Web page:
The North Country Boy was born in Salford on 30 May 1967 and lived on Linkfield Drive in Boothstown until the age of nine. So enamoured was he by the city that as soon as he could, he moved back to Ordsall, spending many a night partying at Nine Acre Court flats – which would later become the name of a song on The Charlatans’ eponymous 1995 album.
Mark E Smith (c) Joel Fildes
Mark E Smith – a job of some import – 1970s
Mark E Smith may be indelibly linked with North Manchester, but The Fall frontman was actually born in Broughton, and while his family made the switch to Prestwich in Bury early in his life, he retained a link to the area, and could even have become a Salford shipping tycoon, rather than a songwriter.
Before The Fall, he worked at Manchester Docks (Salford Quays) in the mid 1970s, dealing with import and export paperwork. The job wasn’t enough for his ever-active mind and he made use of the office stationary to write prose and poetry, before quitting in favour of his newly formed band in 1976.
Pete Shelley and Howard Devoto
Buzzcocks – the church of punk - 1976
Howard Devoto and Pete Shelley met at Bolton Institute of Technology and made their Buzzcocks debut there, but they would missed their crucial break without help from Lower Broughton’s St Boniface Church.
In June 1976, the pair brought the Sex Pistols to Manchester for a show. Due to Howard’s neighbours complaining about the noise from his Lower Broughton Road flat, they hadn’t rehearsed enough to take the support slot. A month later, when the Pistols returned, they were ready, as they had moved band practice to St Boniface church hall.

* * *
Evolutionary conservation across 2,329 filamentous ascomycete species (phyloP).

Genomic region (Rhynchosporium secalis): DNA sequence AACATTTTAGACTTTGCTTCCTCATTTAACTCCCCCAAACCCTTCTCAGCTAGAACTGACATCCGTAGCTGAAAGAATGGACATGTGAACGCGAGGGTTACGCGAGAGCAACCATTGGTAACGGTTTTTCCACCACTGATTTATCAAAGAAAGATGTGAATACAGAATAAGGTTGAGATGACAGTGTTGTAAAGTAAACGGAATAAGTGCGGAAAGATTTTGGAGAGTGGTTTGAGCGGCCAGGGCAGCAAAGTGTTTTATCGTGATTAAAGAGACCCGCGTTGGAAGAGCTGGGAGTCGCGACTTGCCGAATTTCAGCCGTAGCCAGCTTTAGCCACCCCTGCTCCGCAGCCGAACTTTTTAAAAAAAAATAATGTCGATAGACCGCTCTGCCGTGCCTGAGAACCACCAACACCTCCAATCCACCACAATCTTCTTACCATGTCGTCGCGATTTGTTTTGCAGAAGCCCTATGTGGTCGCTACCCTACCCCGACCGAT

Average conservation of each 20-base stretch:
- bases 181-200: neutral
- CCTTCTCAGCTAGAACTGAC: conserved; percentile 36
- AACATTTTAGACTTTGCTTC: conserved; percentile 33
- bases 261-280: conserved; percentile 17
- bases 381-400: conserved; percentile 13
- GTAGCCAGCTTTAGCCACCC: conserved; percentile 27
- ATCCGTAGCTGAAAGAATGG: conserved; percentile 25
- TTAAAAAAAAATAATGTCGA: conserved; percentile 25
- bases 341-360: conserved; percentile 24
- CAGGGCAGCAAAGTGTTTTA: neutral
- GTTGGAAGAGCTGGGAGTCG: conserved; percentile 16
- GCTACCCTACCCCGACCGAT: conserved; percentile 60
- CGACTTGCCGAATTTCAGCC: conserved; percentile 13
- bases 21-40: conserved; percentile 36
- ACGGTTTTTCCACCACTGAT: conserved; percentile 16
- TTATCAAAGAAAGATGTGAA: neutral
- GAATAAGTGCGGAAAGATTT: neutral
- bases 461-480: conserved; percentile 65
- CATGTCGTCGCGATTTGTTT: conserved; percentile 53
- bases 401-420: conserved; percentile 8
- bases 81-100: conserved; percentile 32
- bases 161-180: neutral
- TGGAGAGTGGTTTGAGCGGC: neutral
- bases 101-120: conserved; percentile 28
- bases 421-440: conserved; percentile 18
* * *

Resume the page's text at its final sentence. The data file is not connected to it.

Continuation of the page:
In October 1976, despite already being on a rocket ride to success, Buzzcocks returned to St Boniface to play a ‘thank you’ gig, to an audience who were mostly nine year olds.
Nico – Salford girl – 1980s
There can be few more iconic figures in 60s New York than the German singer and model Nico, but with her fame came a heroin addiction so bad that she fled the Big Apple to escape it – eventually turning up in Salford in the early 1980s.
She lived in and around Singleton Road in Broughton Park – it’s said that she chose the area because it reminded her of Berlin – sharing a 'domestic relationship' with John Cooper Clarke and recording a version of her Velvet Underground collaboration, ‘All Tomorrow's Parties’, with Factory producer Martin Hannett before she eventually moved on again, to Spain.
Salford Lads Club
The Smiths – All lads together - 1986
Stephen Wright’s iconic image of Morrissey, Johnny Marr, Andy Rourke and Mike Joyce leaning on the bollards outside Salford Lads Club might be the most imitated photo ever, but it also one of the most hated – if you ask Johnny Marr anyway.